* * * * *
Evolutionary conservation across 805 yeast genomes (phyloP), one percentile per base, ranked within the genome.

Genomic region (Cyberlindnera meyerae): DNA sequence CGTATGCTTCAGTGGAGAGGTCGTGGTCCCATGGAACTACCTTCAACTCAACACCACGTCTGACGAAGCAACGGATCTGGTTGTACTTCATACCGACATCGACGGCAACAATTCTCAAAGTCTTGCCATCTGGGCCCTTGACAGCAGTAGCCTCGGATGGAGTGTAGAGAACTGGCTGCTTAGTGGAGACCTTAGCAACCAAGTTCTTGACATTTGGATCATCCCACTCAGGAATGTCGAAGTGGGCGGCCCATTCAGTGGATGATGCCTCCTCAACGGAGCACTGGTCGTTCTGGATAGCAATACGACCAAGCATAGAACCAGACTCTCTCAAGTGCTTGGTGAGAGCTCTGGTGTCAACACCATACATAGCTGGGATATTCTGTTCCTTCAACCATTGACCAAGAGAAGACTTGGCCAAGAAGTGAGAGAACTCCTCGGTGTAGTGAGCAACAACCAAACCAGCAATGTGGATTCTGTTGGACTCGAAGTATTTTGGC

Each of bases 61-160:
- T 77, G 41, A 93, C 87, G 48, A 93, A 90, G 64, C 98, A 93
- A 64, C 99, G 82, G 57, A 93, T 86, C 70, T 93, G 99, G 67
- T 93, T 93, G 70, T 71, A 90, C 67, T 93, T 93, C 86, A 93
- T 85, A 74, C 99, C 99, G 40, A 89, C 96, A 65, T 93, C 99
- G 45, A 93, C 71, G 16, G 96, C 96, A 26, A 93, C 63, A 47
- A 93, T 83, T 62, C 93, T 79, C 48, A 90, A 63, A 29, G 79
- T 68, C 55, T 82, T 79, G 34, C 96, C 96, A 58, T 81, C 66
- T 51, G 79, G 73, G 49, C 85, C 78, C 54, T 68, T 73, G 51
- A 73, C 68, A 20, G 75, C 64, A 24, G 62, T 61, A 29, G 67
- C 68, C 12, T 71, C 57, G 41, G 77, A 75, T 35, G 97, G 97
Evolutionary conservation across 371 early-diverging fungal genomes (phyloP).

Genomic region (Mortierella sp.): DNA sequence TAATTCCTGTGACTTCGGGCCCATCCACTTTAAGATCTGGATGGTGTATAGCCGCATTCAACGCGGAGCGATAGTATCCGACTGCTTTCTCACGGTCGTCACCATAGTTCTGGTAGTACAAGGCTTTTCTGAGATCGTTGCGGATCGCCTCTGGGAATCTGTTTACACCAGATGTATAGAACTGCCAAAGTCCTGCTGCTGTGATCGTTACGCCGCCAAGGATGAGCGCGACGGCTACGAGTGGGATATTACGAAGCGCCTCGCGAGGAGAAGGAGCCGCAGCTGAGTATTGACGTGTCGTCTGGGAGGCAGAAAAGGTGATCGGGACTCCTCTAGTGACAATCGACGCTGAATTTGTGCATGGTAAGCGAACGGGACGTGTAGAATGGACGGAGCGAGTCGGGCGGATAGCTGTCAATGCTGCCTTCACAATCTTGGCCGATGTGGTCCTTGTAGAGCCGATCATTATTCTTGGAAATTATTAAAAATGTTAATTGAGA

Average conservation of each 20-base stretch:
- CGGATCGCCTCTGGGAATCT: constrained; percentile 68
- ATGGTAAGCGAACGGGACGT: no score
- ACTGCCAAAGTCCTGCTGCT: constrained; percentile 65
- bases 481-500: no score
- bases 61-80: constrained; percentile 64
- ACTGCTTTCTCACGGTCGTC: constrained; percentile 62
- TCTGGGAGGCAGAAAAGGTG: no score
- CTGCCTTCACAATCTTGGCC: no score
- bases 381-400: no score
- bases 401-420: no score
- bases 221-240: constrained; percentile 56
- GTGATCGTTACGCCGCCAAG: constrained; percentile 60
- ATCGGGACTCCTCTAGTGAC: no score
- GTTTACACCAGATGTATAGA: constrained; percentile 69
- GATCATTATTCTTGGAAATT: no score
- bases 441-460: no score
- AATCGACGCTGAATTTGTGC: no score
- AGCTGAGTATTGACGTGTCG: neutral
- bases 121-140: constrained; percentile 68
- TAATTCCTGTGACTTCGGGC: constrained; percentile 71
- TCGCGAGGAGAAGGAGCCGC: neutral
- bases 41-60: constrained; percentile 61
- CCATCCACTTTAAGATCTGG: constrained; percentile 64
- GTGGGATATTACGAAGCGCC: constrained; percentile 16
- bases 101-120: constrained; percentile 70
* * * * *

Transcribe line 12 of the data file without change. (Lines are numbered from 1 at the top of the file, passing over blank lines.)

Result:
- A 73, C 68, A 20, G 75, C 64, A 24, G 62, T 61, A 29, G 67